You’ve probably heard about the radical reduction in federal spending that Mitt Romney, Paul Ryan, and the rest of the Republican Party leadership has endorsed. But what would those cuts actually mean? How would they affect real people? To answer those questions, you should pay attention to what’s happening in Florida, where Republican Governor Rick Scott’s all-out assault on government has a new target: Funding for rape crisis centers.
On April 17, when Scott signed the budget for Florida’s new fiscal year, he used his line-item veto to cancel funding for about $143 million in programs that the legislature had approved—among them, $38 million in funding to health-related programs including $1.5 million for sexual violence treatment centers. A non-profit agency, the Florida Council Against Sexual Violence, would have disbursed the money to centers across the state.
The cut has drawn national attention, thanks first to a story by Ashley Lopez in the Florida Independent and then follow-ups in the Huffington Post, Mother Jones, and MNSBC’s Maddowblog. In response to criticism, Scott’s office has said the funding was “duplicative,” because state already spends $6.5 million on “rape prevention and services” as well as an additional $29 million on domestic violence services. “In this difficult economy the demands are great everywhere,” Lane Wright, Scott’s spokesman, told me via e-mail. “We have to make sure we’re not spending money for services that duplicate what the state is already doing.”
But was the funding really so redundant? According to Jennifer Dritt, the Council’s executive director, funding that presently targets sexual violence focuses more on prevention: It may reduce the incidence of rape, but it doesn’t directly help rape victims. And while domestic violence centers care for people assaulted by intimate partners or family members, the majority of sexual violence cases will involve somebody else. As a result, those victims are unlikely to end up at domestic violence shelters.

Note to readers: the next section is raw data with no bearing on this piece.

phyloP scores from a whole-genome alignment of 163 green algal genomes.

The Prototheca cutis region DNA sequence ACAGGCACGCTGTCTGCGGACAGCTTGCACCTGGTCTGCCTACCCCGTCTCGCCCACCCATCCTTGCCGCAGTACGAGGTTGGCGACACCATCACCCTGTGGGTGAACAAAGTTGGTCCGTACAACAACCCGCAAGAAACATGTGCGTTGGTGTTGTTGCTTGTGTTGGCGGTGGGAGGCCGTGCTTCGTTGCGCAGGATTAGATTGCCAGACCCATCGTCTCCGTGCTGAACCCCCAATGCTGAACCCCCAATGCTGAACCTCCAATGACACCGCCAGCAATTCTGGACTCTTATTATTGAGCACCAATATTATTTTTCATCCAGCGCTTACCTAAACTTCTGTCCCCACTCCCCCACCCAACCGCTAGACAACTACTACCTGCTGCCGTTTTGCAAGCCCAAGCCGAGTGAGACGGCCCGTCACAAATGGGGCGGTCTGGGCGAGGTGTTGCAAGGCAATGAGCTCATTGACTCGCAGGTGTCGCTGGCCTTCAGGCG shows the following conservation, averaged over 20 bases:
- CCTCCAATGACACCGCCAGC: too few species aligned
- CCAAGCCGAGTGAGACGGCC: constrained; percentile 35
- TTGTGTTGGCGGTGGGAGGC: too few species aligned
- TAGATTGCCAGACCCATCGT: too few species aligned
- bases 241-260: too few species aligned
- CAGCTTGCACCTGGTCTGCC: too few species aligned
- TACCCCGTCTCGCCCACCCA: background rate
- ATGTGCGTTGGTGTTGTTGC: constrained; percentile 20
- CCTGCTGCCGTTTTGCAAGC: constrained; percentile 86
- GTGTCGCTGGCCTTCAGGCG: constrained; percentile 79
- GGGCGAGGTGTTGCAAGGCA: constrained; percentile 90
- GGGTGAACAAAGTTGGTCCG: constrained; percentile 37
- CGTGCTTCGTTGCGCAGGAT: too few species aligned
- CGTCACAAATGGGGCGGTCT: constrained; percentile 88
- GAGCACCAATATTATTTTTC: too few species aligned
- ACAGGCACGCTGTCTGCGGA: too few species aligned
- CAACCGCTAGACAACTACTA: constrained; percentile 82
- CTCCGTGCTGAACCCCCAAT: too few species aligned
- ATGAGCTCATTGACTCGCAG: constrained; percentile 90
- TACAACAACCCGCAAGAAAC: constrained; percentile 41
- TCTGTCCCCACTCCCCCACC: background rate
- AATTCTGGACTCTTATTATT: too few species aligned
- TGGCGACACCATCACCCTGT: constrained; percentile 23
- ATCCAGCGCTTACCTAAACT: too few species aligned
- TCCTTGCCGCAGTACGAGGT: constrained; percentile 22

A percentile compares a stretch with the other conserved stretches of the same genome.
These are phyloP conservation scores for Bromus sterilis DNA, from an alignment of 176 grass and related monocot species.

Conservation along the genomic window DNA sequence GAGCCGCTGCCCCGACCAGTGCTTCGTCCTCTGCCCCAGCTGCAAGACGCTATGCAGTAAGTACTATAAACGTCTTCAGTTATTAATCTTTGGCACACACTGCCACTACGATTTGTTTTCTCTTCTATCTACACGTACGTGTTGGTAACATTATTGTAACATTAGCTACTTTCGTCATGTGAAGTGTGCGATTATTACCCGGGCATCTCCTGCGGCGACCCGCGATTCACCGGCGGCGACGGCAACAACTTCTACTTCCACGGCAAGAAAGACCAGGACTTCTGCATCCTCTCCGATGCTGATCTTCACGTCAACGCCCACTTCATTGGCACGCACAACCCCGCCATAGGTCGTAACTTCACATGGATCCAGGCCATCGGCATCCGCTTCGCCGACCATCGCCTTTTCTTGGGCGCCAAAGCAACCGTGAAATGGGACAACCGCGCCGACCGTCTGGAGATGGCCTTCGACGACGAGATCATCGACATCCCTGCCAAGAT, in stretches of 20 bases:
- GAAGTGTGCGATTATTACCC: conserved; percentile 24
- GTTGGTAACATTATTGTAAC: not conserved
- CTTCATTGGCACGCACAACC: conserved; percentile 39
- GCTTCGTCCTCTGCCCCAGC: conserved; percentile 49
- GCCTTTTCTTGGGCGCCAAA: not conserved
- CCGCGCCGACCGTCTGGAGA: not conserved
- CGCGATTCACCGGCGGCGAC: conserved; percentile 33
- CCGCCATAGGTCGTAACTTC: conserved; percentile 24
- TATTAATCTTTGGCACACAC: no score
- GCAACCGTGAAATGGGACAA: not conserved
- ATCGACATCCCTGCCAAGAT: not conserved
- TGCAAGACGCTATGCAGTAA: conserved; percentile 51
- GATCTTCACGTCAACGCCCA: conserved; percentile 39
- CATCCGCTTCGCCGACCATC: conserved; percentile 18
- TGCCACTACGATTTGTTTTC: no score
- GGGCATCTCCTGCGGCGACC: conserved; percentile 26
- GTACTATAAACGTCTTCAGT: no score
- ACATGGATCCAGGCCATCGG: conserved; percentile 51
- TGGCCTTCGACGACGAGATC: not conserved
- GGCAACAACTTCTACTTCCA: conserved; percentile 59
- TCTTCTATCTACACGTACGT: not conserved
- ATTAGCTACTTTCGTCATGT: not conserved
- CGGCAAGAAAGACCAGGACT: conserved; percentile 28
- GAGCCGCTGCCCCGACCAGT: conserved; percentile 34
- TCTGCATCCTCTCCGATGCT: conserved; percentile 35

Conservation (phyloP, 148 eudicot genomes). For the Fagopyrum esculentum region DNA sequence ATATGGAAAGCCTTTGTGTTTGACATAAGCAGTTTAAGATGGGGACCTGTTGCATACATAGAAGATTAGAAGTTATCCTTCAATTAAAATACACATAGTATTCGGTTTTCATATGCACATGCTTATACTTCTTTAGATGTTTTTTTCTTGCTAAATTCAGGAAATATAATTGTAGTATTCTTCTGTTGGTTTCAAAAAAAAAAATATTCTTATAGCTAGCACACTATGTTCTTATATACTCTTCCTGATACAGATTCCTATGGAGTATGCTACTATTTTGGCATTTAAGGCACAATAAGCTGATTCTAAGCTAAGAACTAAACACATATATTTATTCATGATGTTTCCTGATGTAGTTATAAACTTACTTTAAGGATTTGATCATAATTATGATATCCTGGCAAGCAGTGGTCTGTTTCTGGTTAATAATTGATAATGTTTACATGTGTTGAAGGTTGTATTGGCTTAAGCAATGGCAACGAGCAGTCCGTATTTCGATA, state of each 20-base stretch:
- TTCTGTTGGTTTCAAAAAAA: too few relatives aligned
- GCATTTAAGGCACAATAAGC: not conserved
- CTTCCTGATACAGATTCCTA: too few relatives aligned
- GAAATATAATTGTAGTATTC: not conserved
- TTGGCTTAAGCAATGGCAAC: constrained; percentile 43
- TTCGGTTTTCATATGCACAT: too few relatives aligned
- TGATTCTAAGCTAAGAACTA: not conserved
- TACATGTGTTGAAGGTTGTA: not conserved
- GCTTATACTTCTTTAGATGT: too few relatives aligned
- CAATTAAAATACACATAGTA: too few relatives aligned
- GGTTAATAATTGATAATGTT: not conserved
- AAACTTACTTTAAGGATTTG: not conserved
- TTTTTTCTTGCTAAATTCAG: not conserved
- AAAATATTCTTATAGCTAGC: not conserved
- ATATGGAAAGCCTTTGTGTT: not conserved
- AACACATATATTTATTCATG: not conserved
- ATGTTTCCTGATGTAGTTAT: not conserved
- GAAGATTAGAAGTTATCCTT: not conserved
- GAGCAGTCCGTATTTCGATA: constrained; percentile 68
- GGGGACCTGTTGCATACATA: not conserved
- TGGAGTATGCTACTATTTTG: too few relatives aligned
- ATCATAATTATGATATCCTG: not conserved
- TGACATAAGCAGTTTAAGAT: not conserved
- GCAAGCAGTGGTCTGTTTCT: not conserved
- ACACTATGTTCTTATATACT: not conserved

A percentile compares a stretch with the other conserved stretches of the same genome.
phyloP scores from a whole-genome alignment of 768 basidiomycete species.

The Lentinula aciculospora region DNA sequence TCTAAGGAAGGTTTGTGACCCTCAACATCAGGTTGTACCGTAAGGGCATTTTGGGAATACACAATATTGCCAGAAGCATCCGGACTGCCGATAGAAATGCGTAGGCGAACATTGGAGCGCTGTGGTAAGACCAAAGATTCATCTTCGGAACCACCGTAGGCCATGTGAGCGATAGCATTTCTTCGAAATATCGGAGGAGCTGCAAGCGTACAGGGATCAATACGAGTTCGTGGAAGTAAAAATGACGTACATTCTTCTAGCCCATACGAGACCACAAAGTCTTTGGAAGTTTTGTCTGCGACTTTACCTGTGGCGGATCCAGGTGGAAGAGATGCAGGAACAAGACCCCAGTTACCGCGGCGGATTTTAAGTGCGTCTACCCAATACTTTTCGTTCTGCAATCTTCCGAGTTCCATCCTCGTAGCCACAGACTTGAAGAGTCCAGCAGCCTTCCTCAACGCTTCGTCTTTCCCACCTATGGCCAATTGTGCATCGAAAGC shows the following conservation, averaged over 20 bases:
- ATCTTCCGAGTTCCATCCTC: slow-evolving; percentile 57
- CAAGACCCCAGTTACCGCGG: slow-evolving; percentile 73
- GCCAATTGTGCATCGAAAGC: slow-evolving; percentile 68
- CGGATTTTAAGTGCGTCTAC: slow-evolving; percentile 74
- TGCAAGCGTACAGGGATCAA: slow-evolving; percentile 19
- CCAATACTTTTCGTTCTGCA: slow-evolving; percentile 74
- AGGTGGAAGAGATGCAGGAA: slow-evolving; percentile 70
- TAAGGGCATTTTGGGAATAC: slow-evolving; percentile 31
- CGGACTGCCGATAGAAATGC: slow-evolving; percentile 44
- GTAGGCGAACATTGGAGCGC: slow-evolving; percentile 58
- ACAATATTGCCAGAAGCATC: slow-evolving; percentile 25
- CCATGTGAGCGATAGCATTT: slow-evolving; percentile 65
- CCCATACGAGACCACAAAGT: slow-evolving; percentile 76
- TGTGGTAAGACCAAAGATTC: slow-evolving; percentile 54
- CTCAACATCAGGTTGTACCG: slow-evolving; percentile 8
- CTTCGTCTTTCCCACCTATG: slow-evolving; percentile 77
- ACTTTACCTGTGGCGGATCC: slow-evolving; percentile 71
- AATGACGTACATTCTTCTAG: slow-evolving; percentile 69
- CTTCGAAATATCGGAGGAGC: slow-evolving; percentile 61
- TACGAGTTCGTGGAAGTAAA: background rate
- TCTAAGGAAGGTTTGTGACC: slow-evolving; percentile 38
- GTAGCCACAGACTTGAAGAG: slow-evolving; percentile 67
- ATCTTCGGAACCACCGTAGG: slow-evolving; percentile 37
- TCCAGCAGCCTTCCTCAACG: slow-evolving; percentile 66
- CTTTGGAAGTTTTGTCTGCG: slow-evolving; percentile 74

(Wright says "These victims’ services do overlap. Many sexual assault victims find refuge in the domestic violence shelters, and are helped by the services offered by related programs." Dritt points to official state statistics showing that, between 1999 and 2009, no more than 23 percent of forcible sex offenses reported to law enforcement were incidents of domestic violence.)
With local, state, and federal support for sexual violence treatment falling, thanks to lower tax revenues and cuts to government programs at all levels, the Council and the centers that get funding through it had been counting on this new money to make up the shortfall—and, no less important, to deal with the vast unmet need for services. “One program covers eight counties and has just two centers … and if you don’t have a presence in a county, people frequently don’t know the services are even available,” Dritt told me. Last year, centers funded by the Council provided assistance to about 40,000 people. But, Dritt says, “our programs could easily have served 80,000, twice that number. … Some programs have one full-time person for two counties. And that person does the supportive counseling, answers the hotline, meets people at the hospital, and coordinates the community response. … [they] are beyond capacity now.”
Local administrators I interviewed on Wednesday agreed, citing services they would have to withhold or cut because the state funding won't materialize. “There is a huge unmet need,” said Jennifer Barton, executive director of Abuse Counseling and Treatment in Fort Myers. “This extra funding would assist us in providing the forensic examinations on rape victims as well as counseling services and would help with this budget.”